This article originally appeared as an Alert on ClarkHill.com, and is republished here with permission.
Since the birth of the Consumer Financial Protection Bureau ("CFPB" or "Bureau") well over 150 Consent Orders have been entered against every sector of the financial services industry. Many of these Consent Orders came with a great deal of fanfare with exuberant press releases and exorbitant penalties. But what happens when all monies owing to affected consumers are paid and a surplus of funds remains? Under the Miscellaneous Receipts Act the money is to go to the U.S. Treasury. However, a recent federal court decision uncovered an attempt by three State Attorneys General to divert the money elsewhere, apparently possibly with the CFPB's blessing.
In 2014, the CFPB brought an action against Sprint in the United States District Court for the Southern District of New York for improper and unauthorized charges to its customers' wireless telephone bills. In 2015, the parties settled the case and the CFPB sought judicial approval of the settlement, which initially was rejected by the Court because the CFPB failed to appropriately explain why the settlement was fair, reasonable and consistent with the public interest. After amending its application, the Court approved the settlement for $50 million, which would pay the claims of affected consumers. Consistent with the terms of prior CFPB Consent Orders, if any balance remained after the payment of all claims, the money would be returned to the CFPB to determine other equitable relief that reasonably would be related to the allegations against Sprint. To the extent any remaining funds existed thereafter, the monies were to go to the U.S. Treasury.
Sprint also settled with the Federal Communications Commission ("FCC") for similar allegations as well as entered into agreements with all 50 state Attorneys General and the Attorney General for the District of Columbia.
Complete redress was made to Sprint customers sometime in 2016; however a balance of $15.14 million remained. After consultation with the FCC and the Attorneys General, the CFPB could not identify any equitable relief to which the remaining settlement funds could be applied. Rather than comply with the terms of the Consent Order and return the balance to the U.S. Treasury, the CFPB held onto the money. Shortly thereafter, three Attorneys General from Vermont, Kansas and Indiana petitioned the District Court to intervene and modify the Consent Order to redirect the undistributed settlement monies to develop a research and training institution for consumer protection, in affiliation with the National Association of Attorneys General ("NAAG"). Sprint filed an opposition to that motion but ultimately consented to the Attorneys General request. In their joint submission to the court, Sprint and the Attorneys General reported that the CFPB took no position on the matter.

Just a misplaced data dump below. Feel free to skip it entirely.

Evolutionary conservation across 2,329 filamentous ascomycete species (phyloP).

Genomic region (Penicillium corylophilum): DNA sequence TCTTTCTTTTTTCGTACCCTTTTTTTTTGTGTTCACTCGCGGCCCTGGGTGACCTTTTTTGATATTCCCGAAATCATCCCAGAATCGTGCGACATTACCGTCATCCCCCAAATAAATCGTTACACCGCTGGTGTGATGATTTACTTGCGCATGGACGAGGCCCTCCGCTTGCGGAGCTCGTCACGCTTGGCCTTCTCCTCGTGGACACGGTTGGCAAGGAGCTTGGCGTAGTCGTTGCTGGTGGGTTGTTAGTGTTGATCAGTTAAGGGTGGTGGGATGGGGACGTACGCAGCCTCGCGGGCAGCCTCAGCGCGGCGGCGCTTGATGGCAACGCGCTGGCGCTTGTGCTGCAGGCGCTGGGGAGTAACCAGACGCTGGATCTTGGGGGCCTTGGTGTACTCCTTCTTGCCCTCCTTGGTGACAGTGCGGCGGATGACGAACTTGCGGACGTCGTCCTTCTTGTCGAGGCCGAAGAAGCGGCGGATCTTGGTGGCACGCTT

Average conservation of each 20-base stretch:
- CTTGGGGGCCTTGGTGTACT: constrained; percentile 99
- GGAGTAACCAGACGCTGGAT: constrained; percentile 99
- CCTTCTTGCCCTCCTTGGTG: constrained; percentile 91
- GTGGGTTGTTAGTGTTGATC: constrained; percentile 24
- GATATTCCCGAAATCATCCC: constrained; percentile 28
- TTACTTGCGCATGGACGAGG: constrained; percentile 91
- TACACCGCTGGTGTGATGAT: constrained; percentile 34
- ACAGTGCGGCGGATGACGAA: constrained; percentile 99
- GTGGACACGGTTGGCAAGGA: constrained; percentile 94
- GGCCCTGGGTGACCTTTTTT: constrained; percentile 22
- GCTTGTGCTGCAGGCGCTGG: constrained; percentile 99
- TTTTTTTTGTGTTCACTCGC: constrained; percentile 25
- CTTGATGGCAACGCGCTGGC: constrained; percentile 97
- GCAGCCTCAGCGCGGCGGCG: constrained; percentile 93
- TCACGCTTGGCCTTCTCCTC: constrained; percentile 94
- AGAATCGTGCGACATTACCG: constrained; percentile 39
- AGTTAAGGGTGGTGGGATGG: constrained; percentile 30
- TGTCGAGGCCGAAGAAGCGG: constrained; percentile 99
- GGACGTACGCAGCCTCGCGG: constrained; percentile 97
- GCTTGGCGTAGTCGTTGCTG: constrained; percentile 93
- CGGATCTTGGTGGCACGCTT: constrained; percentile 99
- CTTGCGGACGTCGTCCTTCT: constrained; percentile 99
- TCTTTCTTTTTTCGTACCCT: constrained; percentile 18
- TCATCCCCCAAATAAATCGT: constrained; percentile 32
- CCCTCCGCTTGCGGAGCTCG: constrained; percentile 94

The District Court rejected the petition and the joint submission for three reasons: (1) the proposal would fundamentally alter the Consent Order and redirect funds earmarked for the U.S. Treasury, possibly violating the Miscellaneous Receipts Act; (2) the modification of the Consent Order was not reasonably related to the allegations set forth in the complaint against Sprint, and the NAAG project would not provide any assistance to consumers affected by Sprint's billing practices; and (3) both the CFPB and Sprint "unmistakably knew" by the plain terms of the Consent Order that undistributed settlement funds were to go to the U.S. Treasury. The Court ordered the CFPB and the Department of Justice to respond separately to the intervention motion. Specifically, the Court ordered the CFPB to advise where the unexpended funds have been deposited during the pendency of the motion to intervene.
Providing monetary and equitable relief to consumers is an important role of the Bureau, however it has taken it on the chin lately with the Administration and Republicans building a "for cause" case to remove Director Cordray. This matter only adds potential traction to the claims that the CFPB is a "rogue agency." The worst thing the CFPB can do is attempt to ignore statutory requirements in crafting enforcement actions. By doing so, the Bureau loses credibility, potential respectability and risks additional adverse findings by the courts. Ignoring the law as well as its own settlement agreement in the name of consumer protection simply cannot be reconciled. Now more than ever the CFPB should work to strengthen its reputation and ability to continue its mission in a well-measured and reasonable way.